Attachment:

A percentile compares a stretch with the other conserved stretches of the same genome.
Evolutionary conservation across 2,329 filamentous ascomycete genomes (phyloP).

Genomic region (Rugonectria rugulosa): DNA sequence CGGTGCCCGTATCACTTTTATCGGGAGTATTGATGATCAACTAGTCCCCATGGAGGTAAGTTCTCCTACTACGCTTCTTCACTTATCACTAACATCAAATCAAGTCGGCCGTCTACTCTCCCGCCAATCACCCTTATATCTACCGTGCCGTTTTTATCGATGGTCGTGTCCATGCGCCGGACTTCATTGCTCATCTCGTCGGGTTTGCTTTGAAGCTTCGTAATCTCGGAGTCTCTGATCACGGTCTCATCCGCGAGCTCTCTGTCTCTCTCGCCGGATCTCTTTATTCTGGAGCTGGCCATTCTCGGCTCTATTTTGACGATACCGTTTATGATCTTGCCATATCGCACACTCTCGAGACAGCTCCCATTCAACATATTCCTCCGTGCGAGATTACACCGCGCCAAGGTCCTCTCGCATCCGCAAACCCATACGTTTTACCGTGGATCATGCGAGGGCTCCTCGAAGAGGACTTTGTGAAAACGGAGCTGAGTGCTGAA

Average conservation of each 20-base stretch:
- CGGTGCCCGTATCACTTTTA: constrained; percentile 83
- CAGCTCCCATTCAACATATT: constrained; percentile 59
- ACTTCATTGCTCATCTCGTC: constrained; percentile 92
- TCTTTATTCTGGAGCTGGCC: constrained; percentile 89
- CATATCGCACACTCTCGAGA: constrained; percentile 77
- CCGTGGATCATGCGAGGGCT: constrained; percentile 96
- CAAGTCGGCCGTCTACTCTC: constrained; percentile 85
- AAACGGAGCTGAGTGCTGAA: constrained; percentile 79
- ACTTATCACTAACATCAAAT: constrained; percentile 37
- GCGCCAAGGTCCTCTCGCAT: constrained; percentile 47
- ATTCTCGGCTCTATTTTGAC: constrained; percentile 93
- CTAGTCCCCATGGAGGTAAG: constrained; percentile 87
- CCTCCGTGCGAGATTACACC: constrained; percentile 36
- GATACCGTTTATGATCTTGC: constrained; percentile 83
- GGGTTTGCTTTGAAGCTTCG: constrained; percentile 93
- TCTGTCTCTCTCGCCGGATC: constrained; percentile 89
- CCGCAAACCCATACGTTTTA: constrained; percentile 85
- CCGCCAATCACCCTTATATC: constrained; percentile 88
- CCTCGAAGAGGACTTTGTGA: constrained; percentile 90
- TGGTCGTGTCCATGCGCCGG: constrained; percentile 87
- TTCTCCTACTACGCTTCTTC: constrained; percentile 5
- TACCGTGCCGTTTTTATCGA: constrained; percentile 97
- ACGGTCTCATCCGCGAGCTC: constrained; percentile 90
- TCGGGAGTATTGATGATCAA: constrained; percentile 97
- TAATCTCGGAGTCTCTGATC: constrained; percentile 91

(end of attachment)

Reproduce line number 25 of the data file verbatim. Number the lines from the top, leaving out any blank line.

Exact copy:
- TTCTCCTACTACGCTTCTTC: constrained; percentile 5